A lovely bright and sunny morning but the forecast for tomorrow is dire however the rain is really needed to water everything.
It wasn’t far to Curdworth Top Lock which had to be moved when the M6 Toll was built – while they were at it they built a nice new winding hole too. We did this lock on our own but after that we met people coming towards us. They are nice easy locks to work which was great as I was doing them today! The sad fact is that HS2 is planned to go between locks 3 and 4 and there isn’t much room! My Pearson’s guide says that HS2 will travel 64 times faster than a narrowboat!
We passed the Kingsbury Water Park which is owned and managed by Warwickshire County Council. It has fifteen lakes situated in over 600 acres of country park. It is renowned for its birdlife and is popular with birdwatchers. The area was previously the site of gravel extraction pits that were operated by the Midland Gravel Company. The lakes were created from the craters left behind after the gravel had been taken out. The Water Park was opened on 24th May 1975 with two lakes and 123 acres. It has been expanded over the years and as of 2011 has fifteen lakes in an area covering over 600 acres. The Water Park was briefly closed to the public in June 2007 after the area was hit by the worst flooding since the 1930s. At the time it was estimated the floods had caused tens of thousands of pounds' worth of damage. The Park was opened again once the flooding had subsided.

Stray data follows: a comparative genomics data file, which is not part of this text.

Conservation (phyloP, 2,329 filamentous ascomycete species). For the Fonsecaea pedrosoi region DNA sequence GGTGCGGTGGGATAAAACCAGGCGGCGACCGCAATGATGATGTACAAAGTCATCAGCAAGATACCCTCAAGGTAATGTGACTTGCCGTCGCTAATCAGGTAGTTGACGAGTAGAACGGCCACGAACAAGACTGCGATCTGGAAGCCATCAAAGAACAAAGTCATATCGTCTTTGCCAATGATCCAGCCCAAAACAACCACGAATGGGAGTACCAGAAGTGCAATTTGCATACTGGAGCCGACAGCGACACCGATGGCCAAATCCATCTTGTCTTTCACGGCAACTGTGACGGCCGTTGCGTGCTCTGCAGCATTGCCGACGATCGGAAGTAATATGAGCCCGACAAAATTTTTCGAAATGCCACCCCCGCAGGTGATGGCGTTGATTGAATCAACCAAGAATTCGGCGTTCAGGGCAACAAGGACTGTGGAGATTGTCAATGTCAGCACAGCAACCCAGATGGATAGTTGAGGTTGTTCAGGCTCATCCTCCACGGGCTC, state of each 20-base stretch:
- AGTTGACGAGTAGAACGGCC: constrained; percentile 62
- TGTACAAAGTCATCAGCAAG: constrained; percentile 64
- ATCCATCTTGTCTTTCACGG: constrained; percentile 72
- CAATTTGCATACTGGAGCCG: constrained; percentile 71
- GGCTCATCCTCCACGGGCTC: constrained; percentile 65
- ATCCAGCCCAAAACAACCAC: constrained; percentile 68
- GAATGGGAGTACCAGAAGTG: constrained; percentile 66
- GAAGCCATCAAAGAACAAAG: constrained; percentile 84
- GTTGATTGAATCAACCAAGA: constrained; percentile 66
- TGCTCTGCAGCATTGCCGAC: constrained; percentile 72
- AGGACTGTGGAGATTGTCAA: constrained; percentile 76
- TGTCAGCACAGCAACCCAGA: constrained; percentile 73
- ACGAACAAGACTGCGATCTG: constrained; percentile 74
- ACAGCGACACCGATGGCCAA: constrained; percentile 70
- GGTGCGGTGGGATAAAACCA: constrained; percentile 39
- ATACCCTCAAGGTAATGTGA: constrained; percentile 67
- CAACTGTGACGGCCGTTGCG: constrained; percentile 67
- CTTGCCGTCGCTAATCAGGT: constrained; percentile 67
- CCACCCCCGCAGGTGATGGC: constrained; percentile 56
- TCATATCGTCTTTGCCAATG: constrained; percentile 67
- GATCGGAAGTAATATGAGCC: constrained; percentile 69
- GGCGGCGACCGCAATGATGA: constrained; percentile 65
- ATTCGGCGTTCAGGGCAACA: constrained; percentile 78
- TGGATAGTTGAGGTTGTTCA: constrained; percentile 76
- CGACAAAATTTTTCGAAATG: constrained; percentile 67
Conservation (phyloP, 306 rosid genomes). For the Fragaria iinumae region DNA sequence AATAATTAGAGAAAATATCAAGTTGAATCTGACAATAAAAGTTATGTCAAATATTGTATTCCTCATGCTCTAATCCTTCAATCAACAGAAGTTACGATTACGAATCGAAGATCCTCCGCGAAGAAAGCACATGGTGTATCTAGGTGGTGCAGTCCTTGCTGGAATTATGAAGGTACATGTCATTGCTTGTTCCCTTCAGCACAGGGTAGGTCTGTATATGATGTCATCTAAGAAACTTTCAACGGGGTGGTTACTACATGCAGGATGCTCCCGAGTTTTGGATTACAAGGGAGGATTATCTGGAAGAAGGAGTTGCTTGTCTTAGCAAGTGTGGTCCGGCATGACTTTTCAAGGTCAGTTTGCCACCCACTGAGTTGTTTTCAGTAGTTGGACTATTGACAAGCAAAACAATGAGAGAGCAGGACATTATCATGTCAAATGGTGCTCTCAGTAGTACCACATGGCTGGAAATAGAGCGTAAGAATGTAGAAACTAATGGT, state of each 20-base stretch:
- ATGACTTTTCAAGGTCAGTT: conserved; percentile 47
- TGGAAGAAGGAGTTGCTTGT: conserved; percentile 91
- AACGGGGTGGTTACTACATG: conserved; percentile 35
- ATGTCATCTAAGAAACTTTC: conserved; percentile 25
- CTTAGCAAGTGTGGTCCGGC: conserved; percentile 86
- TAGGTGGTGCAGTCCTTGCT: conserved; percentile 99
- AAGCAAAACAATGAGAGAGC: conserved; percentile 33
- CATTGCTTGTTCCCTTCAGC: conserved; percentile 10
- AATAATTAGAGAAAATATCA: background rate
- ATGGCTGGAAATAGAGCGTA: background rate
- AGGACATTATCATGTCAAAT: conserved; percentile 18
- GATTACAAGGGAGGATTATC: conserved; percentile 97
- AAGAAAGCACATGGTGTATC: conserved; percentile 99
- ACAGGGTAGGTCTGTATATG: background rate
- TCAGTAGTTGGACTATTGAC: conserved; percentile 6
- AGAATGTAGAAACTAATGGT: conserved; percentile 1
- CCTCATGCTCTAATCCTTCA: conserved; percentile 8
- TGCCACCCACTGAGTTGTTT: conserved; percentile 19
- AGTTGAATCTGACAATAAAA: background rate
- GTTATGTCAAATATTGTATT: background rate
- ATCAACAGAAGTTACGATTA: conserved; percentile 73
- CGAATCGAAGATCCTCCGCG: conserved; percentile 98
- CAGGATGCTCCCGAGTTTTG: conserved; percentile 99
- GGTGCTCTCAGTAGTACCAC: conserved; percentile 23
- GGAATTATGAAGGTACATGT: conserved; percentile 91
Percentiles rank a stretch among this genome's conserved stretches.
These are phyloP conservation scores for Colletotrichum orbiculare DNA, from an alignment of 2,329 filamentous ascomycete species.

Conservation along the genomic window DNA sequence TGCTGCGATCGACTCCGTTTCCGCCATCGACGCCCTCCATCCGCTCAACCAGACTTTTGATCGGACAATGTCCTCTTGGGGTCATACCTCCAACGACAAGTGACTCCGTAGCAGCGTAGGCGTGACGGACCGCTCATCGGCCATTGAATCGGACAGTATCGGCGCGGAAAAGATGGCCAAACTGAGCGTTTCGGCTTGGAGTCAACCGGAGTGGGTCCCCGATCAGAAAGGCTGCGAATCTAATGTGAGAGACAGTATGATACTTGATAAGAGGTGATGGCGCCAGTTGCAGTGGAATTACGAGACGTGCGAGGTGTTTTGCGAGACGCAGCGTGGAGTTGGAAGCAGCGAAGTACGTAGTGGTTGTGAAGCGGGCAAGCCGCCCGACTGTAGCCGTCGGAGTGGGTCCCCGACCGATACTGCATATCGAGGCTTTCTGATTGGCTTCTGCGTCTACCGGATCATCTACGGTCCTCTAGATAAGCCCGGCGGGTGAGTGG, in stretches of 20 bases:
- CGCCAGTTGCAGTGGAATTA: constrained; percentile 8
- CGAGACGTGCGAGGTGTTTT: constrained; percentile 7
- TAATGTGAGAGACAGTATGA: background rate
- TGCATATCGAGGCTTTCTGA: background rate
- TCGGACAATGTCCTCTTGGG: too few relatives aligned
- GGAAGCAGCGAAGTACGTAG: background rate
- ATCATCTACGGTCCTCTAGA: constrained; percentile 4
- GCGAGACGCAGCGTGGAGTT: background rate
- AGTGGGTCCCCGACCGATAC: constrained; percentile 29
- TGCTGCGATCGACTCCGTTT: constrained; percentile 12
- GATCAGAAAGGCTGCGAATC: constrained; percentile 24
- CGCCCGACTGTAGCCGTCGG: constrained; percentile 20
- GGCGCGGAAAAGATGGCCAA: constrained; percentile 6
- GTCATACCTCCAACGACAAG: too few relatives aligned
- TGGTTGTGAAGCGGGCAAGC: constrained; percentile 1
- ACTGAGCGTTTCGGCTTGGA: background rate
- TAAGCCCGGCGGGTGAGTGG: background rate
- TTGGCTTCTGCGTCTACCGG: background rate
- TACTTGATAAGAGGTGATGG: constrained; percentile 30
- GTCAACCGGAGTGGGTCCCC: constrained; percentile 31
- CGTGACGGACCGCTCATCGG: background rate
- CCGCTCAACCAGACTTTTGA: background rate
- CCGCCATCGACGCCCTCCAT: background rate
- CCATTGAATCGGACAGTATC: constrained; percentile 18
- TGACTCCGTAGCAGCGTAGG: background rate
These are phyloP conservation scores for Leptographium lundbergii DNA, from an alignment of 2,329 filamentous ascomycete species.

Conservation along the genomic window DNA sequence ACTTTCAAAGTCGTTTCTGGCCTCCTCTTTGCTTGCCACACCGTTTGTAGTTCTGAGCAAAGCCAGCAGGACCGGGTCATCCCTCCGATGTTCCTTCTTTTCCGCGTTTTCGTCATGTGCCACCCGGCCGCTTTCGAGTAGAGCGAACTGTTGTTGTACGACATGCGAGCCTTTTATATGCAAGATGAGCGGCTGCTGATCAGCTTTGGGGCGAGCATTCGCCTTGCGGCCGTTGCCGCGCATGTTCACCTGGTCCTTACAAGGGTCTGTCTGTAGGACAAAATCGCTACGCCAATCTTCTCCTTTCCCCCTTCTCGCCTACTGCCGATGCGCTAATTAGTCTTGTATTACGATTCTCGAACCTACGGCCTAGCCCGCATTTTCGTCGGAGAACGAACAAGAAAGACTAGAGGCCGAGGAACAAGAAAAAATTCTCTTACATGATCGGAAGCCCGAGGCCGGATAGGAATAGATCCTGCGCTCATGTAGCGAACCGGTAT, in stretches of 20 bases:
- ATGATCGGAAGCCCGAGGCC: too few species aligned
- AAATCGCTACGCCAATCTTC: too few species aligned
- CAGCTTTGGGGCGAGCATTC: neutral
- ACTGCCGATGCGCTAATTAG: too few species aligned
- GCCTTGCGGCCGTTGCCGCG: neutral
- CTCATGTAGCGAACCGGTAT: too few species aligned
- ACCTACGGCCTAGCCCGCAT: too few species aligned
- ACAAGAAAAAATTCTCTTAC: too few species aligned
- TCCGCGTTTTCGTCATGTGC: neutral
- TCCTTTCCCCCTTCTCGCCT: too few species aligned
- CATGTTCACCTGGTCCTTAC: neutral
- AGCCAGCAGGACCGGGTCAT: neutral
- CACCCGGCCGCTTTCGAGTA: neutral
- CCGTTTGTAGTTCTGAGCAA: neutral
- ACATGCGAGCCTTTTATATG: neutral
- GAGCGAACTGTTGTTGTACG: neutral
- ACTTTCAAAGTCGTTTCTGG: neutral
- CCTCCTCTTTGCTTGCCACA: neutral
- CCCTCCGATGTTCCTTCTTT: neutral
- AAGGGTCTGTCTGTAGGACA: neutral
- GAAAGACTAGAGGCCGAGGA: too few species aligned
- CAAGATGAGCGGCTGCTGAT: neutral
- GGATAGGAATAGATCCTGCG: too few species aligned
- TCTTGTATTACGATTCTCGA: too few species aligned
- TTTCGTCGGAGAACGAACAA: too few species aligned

Just before we lock 9 is the Dog and Doublet pub with some really nice mooring. Needless to say, we pulled over and had a pint and a steak sandwich – well it would have been rude not to!
Lock 11 is the last lock on the flight and we were glad to see it – now to find somewhere to moor. We stopped at Drayton Brick Bridge - the bridges on the Birmingham and Fazeley don’t have numbers just names.
We are very close to Middleton Lakes RSPB nature reserve which is a 400 acre nature reserve, formally opened on 19th May 2011. Much of the site was, until its acquisition by the RSPB in 2007, a gravel quarry, operated by Hanson Aggregates. The quarry was redeveloped as a reserve in conjunction with Hanson and Staffordshire County Council. Islands and spits were created in the former gravel pits, the edges of the pools were re-profiled to a gentle slope of 1:30, instead of the 1:3 used during quarrying, to provide greater areas of mud and thus appeal to wading birds. The large meadow is grazed by a herd of English Longhorn cattle, ensuring ideal conditions for nesting skylarks and wild flowers.
The Curdworth locks all have flowers at them - they are looking a little frazzled by the hot weather but someone must care for them, but I wonder who?